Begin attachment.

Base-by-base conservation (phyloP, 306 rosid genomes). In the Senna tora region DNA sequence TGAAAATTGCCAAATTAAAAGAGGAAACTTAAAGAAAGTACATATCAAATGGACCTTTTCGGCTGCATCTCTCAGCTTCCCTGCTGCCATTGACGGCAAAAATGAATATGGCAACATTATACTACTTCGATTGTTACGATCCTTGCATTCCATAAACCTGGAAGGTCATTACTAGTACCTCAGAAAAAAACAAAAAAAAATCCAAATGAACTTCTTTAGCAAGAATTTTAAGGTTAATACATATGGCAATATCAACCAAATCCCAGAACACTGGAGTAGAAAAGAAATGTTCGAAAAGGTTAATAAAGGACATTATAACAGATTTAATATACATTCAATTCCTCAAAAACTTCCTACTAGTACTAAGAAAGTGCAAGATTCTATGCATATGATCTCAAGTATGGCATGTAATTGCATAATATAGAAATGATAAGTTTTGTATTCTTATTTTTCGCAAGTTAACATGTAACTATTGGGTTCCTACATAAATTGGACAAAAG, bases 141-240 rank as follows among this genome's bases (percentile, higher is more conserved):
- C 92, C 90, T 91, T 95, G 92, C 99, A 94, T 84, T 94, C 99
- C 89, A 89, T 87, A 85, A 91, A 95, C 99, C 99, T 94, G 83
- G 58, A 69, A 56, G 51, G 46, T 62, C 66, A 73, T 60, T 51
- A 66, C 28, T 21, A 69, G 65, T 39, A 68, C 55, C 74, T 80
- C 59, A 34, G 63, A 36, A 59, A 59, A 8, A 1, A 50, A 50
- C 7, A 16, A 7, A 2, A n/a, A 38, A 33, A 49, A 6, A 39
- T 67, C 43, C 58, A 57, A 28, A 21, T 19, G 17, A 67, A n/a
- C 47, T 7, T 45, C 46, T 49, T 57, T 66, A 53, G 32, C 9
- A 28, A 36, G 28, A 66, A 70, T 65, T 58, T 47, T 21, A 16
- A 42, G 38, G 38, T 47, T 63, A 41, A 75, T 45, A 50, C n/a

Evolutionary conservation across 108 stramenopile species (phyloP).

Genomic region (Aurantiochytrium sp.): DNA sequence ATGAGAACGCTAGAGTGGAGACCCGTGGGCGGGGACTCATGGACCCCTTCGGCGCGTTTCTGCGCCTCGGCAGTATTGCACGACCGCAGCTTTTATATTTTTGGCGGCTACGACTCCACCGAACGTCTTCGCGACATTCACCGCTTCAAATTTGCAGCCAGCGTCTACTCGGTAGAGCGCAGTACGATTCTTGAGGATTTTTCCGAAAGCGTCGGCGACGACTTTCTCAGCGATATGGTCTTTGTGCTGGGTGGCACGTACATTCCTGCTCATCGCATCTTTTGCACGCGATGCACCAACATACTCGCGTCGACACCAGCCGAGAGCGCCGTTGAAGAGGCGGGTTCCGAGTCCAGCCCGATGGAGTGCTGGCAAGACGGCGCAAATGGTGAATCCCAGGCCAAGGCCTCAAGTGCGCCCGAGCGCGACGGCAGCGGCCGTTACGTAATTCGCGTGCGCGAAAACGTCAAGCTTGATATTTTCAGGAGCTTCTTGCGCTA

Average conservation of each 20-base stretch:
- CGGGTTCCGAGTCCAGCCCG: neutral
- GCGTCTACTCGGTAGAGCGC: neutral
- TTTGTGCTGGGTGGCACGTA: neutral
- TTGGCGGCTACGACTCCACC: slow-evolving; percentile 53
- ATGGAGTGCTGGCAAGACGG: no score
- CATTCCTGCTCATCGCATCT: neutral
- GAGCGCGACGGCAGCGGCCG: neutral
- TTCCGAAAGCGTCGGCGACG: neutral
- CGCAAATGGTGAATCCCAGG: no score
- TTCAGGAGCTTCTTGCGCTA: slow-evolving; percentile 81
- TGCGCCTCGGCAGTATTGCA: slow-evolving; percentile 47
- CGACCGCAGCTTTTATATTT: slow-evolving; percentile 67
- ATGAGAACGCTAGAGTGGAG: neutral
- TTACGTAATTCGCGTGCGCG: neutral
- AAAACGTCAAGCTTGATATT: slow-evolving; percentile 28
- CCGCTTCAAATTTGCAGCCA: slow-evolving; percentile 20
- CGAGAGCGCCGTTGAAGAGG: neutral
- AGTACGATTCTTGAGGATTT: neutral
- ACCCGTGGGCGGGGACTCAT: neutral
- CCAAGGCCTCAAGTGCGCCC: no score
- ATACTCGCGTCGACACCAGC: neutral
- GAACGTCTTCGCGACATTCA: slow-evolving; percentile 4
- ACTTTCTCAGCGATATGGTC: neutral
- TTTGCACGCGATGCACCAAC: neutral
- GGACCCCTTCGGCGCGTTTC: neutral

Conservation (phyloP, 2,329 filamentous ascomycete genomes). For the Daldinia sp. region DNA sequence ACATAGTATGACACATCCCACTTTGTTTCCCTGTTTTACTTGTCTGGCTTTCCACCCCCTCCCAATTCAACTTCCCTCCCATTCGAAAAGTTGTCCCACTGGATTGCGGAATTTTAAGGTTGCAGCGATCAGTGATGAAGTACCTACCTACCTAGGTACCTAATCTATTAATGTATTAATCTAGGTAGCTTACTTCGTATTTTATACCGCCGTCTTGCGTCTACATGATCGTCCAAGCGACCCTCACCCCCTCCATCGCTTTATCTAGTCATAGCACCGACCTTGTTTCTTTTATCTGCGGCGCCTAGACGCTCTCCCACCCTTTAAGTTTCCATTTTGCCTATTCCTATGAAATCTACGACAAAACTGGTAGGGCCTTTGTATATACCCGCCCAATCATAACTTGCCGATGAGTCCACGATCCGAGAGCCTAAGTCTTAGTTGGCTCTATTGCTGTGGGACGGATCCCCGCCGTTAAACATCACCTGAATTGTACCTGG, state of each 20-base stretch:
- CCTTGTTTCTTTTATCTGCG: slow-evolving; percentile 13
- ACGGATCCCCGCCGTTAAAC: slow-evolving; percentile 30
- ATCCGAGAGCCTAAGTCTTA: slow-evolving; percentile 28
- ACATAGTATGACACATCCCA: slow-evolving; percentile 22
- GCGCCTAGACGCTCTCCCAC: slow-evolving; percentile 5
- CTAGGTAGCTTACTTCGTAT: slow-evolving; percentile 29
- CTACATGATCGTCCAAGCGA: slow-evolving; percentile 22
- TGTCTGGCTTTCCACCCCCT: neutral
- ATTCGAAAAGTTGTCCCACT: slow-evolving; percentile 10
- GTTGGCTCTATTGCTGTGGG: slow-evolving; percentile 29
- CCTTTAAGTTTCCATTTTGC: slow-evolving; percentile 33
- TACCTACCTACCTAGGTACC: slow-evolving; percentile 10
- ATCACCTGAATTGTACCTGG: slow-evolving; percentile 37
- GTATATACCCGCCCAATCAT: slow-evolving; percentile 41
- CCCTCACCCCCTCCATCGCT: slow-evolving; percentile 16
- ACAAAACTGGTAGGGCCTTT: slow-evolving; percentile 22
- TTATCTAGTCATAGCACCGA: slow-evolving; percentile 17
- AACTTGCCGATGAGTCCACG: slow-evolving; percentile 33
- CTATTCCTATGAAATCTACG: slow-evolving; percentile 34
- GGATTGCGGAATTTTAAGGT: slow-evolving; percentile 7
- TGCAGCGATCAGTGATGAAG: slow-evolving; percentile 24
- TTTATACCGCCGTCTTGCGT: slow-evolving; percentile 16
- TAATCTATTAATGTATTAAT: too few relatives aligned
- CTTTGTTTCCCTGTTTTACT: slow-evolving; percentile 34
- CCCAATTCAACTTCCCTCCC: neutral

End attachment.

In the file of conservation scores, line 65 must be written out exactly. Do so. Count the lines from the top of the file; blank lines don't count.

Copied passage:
- CCCAATTCAACTTCCCTCCC: neutral